Posts By Nicola Kerslake
For a startup, the odds of obtaining venture capital funding are lower than one in 100, likely less for a sustainable agriculture startup as I’ve covered elsewhere. The odds of securing a federal grant on the other hand are more like one in six , and they rise if you’re a student or university researcher. Yet, most agriculture startups spend a disproportionate amount of time chasing venture capital, and comparatively little considering grants as an option.
In the not too distant past, startups developed using government grants as opposed to equity investments were considered less hip than their venture capital backed brethren; the rationale being in part that those receiving grants would be less apt to move their idea speedily towards commercialization.
Ejnar Knudsen is one of the better known hedge fund managers in the sustainable agriculture space; he was investing in the sector as far back as the late 1990s, when he led Rabobank’s investments into the early wave of food and agriculture internet sites such as farms.com, a collection of agriculture information sites, and eHarvest.com, a news provider.
Knudsen is a long way from the stereotype of a money-hungry MBA-grad hedge fund manager; he describes himself as a “flexitarian” and is absorbed with finding better ways of utilizing fish oil and nuts to provide health benefits after weaning himself off cholesterol drugs thanks to a nut-rich diet. Until recently, he was one of the portfolio managers at 12-year old San Francisco-based hedge fund Passport Capital. A few weeks back he spoke about his interest in alternative proteins at a recent agriculture investing conference.
The following post is part of a new column by real assets investor Nicola Kerslake that will focus on topics related to investment in sustainable agriculture and aquaculture. Last week’s post focused on the reason for a lack of venture capital investment in sustainable agriculture.
Like many a software guy, David Tze was flipping through Wired magazine back in 2004 when an article caught his eye. It described the overfishing of the world’s oceans and painted a grim supply picture going forward. The article piqued Tze’s interest and he through himself into learning as much as he could about sustainable aquaculture; “I became a little obsessed,” he admits.
A couple of months later, he began discussing the issue with his college classmate JaredPolis, the bluemountainarts.com, ProFlowers entrepreneur and current Congressman representing Colorado’s 2nd Congressional District. Polis was equally fascinated by aquaculture and eventually invited Tze to join his family office to focus on finding investments in the sector and Aquacopia, “the first and only aquaculture venture capital firm,” was born. “Our goal was to prove that you could make venture returns in aquaculture just as well as in technology,” Tze adds.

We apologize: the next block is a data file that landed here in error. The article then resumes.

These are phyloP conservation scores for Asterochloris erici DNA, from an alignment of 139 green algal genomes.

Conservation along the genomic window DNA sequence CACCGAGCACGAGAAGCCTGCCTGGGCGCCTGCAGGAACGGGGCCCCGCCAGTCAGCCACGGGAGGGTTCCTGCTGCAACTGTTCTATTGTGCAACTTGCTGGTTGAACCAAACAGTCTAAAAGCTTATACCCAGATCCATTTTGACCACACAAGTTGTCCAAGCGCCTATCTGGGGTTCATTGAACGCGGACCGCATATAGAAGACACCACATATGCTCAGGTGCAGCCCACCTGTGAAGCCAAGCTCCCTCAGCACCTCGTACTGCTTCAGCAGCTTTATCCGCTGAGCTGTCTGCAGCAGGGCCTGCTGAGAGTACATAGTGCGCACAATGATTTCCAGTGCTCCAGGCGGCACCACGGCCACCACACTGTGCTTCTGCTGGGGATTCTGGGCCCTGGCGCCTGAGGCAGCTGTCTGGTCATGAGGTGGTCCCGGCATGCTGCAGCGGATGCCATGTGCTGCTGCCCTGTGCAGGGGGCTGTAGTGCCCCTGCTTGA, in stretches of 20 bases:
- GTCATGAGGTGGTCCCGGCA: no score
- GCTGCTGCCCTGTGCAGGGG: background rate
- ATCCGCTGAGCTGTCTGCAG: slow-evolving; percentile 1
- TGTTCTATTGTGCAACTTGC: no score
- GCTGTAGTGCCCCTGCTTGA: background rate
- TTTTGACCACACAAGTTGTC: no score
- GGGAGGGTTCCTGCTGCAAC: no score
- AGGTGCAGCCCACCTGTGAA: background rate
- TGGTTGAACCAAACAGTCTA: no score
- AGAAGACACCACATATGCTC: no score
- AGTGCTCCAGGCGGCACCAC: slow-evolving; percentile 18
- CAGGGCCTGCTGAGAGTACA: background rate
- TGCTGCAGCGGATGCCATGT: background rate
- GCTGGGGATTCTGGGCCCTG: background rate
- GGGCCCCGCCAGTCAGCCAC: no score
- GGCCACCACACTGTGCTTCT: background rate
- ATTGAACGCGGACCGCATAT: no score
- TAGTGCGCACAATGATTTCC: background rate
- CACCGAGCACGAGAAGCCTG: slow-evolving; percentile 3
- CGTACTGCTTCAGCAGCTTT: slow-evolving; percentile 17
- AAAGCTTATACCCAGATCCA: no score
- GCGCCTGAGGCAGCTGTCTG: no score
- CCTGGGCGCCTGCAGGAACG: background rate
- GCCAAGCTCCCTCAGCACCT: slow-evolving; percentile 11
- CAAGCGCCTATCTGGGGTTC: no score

The following post is part of a new column by real assets investor Nicola Kerslake that will focus on topics related to investment in sustainable agriculture. Sample topics will range from venture capital investment in sustainable agriculture and what VC investors look for in a startup to advice for entrepreneurs on obtaining government funding for agriculture projects and the benefits of joining an incubator.
A couple of times a week, I get a call from an agriculture startup with the same complaint: “We have a brilliant idea and customers ready to go, but no venture capitalist invests in agriculture”. By and large, they’re right. Despite mainstream media reports – notably in the New York Times – that predicted a wave of venture capital (VC) investment into sustainable agriculture, only $6.4 billion was plowed into the entire food and agriculture sector by private equity investors in 2011. This amounts to a mere 3% of total investment.
Looking to his Roots, Former Engineer Launches Sustainable Olive Oil Business in Corning, CaliforniaJanuary 31, 2012 | Nicola Kerslake
When Dewey Lucero was laid off from his engineering job in 2005, he started to think about taking his career in a new direction. Growing up as the grandson of two olive farmers in California’s Central Valley, Lucero was accustomed to helping out with the harvest from a young age, and eventually turned to his roots. “I realized that I could build on my grandfathers’ work by developing an olive oil brand,” said Lucero, who told me about the origin of his sustainable olive oil business at a jam-packed tasting event last weekend. One of Lucero’s grandfathers had sold table olives, while the other sold to the region’s largest olive oil mill and occasionally crushed olives to bottle oil for friends and family.